automating commands on nodes

Robert G. Brown rgb at
Tue Jun 6 13:18:50 PDT 2000

On Tue, 6 Jun 2000, Victor Ortega wrote:

> On Tue, 6 Jun 2000, Robert G. Brown wrote:
> > I agree, although my measurements (published last week on the list) do
> > show that the bulk of the "cost" of ssh relative to rsh comes from the
> > original RSA handshake, not from the encryption.
> But I believe that your benchmarks were done with copying small files;

Big ones too.  I tested a 1M file copy at 0.67 sec for ssh (using
default idea encryption) vs 0.2 sec for rsh.  I also tested e.g.
blowfish and one can interpolate a bit and still get encryption.  All
this also depends strongly on the speed of the CPUs.  A rough estimate
of 1 (extra) second for each 2 MB sent is probably not unreasonable,
although you might get 3 MB in a second on a good day or even four or
five with blowfish.  Beyond that you're approaching wirespeed.

> I am worried that forwarding a full X connection, encrypted, over ssh
> from some internal node (ssh into head node, ssh into some internal
> node, load up some big GUI) will incur a big performance penalty.  I
> tried this yesterday with a simple two-hop connection, and the GUI was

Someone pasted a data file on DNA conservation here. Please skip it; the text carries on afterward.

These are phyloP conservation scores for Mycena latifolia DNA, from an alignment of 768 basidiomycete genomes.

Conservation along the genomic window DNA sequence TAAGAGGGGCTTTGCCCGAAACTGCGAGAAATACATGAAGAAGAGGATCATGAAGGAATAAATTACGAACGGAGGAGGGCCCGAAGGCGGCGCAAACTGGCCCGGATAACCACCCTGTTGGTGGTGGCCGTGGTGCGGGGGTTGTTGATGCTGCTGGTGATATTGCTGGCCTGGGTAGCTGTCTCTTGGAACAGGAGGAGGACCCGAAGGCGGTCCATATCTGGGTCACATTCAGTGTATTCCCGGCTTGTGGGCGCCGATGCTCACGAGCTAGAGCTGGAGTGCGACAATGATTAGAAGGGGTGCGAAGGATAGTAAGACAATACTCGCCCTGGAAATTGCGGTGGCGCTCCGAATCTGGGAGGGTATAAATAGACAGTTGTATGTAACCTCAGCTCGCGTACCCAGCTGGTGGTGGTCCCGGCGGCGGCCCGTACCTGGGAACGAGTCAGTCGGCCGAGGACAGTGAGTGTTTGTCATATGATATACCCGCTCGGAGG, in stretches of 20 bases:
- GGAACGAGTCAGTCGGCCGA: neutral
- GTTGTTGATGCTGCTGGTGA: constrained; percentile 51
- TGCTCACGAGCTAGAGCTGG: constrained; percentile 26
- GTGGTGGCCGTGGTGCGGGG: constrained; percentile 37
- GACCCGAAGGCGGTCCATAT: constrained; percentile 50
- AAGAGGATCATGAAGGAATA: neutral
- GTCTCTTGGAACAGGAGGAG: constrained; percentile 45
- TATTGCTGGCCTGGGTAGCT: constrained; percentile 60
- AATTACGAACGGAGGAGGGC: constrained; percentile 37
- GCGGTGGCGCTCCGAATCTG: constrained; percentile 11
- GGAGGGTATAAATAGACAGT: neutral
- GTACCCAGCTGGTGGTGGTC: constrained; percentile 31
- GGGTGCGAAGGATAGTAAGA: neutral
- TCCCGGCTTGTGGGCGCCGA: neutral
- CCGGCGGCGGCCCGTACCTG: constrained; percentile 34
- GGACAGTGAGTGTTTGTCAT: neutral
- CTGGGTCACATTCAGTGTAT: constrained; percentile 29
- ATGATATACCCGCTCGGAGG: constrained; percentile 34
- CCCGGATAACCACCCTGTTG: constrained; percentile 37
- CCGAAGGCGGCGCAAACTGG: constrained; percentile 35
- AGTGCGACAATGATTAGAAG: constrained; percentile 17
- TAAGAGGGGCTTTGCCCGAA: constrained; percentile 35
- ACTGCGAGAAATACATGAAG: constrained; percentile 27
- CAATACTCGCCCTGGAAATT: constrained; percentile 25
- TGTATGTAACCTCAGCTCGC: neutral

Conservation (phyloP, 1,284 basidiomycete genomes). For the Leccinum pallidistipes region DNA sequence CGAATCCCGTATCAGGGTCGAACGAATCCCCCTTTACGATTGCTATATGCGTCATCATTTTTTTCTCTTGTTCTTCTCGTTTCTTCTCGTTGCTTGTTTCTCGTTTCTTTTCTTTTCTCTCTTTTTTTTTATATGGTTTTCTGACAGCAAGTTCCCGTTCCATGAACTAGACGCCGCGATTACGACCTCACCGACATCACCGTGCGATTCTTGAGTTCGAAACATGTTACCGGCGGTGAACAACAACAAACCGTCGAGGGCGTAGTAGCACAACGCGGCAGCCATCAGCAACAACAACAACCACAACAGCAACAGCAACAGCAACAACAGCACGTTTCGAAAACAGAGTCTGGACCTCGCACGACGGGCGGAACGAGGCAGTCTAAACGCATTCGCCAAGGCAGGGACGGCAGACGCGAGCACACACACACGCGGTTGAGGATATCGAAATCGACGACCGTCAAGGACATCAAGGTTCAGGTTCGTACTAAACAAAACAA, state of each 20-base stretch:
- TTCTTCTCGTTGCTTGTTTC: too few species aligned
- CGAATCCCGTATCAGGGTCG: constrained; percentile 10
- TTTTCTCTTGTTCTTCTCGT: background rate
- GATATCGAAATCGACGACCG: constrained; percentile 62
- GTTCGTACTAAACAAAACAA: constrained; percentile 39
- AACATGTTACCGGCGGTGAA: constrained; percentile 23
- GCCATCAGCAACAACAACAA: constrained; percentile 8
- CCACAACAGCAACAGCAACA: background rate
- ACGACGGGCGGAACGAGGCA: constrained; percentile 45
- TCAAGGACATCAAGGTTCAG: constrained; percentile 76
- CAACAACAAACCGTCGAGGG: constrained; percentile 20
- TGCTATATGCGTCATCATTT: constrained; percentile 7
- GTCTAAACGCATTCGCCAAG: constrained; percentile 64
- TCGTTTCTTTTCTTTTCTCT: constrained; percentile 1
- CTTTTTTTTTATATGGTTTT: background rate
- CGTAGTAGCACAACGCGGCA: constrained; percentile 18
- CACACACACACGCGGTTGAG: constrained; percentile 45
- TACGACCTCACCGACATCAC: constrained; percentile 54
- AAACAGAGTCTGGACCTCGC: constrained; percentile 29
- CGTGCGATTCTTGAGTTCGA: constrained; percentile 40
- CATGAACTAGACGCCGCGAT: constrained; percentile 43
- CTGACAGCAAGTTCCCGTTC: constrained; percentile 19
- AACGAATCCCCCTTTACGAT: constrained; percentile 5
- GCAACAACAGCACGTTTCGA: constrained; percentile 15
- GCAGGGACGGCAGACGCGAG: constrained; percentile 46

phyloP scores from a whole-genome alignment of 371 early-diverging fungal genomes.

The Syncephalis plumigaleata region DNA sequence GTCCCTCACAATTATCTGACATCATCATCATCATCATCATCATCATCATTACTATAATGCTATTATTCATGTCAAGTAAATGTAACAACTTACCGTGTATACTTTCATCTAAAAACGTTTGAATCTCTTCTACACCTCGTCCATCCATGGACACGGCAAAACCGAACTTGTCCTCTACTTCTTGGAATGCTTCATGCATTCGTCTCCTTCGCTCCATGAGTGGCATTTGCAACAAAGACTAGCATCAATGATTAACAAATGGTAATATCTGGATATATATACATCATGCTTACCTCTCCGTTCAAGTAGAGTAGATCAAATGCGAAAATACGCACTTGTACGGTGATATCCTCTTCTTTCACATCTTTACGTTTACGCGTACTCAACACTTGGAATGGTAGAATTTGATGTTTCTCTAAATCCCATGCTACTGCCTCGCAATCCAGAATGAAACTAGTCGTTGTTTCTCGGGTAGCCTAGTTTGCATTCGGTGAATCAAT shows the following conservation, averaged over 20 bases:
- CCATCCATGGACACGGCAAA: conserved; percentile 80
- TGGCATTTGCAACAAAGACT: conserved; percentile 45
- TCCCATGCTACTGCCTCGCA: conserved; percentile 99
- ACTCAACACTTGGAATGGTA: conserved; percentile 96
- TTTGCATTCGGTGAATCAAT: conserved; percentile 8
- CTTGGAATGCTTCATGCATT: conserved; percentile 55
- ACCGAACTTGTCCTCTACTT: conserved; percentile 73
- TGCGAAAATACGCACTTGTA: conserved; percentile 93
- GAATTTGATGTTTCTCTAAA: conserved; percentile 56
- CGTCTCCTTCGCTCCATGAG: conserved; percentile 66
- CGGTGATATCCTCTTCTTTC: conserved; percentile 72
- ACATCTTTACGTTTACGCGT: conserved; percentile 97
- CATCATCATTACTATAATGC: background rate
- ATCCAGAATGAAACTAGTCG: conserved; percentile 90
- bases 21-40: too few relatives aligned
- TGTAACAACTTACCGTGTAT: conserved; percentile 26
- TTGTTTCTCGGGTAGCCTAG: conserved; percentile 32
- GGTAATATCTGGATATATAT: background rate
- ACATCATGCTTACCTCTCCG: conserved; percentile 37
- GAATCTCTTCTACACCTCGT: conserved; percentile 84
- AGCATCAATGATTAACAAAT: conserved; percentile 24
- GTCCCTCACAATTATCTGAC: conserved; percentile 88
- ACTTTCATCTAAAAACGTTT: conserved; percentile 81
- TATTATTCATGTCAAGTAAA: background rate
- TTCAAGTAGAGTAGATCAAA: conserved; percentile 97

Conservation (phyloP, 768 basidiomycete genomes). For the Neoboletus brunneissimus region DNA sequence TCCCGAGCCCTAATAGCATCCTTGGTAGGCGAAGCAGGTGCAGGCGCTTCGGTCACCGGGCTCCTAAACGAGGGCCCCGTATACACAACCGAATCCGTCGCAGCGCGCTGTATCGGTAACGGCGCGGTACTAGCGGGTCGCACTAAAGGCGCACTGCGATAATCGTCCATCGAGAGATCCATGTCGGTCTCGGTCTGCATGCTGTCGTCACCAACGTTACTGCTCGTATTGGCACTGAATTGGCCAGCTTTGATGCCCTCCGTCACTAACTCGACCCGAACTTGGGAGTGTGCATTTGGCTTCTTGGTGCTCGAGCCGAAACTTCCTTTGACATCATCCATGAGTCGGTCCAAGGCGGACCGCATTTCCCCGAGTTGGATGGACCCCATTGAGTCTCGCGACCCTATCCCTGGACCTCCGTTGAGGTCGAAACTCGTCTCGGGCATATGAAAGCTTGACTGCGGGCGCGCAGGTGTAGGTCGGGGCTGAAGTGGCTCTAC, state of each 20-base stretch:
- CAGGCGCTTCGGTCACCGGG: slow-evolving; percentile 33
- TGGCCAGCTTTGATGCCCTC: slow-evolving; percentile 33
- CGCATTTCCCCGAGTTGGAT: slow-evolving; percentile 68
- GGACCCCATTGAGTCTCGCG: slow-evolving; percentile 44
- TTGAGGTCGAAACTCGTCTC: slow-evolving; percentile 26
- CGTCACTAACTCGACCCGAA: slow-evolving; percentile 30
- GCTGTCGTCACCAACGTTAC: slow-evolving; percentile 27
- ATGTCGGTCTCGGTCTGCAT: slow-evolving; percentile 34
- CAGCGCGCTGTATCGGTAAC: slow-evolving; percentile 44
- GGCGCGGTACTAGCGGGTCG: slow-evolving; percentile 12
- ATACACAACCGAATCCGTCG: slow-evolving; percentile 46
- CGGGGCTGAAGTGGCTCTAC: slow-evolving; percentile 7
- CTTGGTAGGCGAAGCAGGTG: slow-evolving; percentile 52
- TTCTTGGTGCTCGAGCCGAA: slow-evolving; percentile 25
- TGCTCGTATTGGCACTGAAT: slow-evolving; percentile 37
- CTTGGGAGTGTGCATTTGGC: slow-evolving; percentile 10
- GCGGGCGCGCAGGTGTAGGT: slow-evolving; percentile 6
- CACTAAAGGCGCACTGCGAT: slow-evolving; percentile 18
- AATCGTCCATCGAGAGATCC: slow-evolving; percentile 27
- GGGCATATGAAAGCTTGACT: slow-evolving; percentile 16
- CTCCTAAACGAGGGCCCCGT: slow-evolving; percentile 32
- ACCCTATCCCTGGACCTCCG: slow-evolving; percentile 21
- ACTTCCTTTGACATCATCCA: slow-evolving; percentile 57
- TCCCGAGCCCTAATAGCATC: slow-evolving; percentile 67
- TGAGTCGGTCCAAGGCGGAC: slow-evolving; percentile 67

> twice as slow (it was slow enough already with just a single encrypted
> X connection going over our external 10base-T network).  Unfortunately
> I have no benchmarks for this.

Hmm, hadn't thought about this, as I try not to run graphics-heavy X
apps over any kind of shell connection -- with linux one can usually run
them locally -- although e.g. xterms and simple Tk-ish apps work fine.
I'll have to see if I can set this up to measure it.  However, at an
extra 0.5 seconds per megabyte, I agree that you won't want to play a
hi-res video game this way and that netscape should be significantly
delayed.  "Simple" X apps, though (e.g.  xterm) should be ok, and I
can't think of why one would need to run e.g.  netscape on a node.

I also have no idea if a double ssh doubles this overhead.  It might be
that a->b is encrypted and then b->c is REencrypted.  Or it might be
that the b->c transfer forwards the keys (so to speak).  I'll try to
test this as well.


Robert G. Brown	             
Duke University Dept. of Physics, Box 90305
Durham, N.C. 27708-0305
Phone: 1-919-660-2567  Fax: 919-660-2525     email:rgb at

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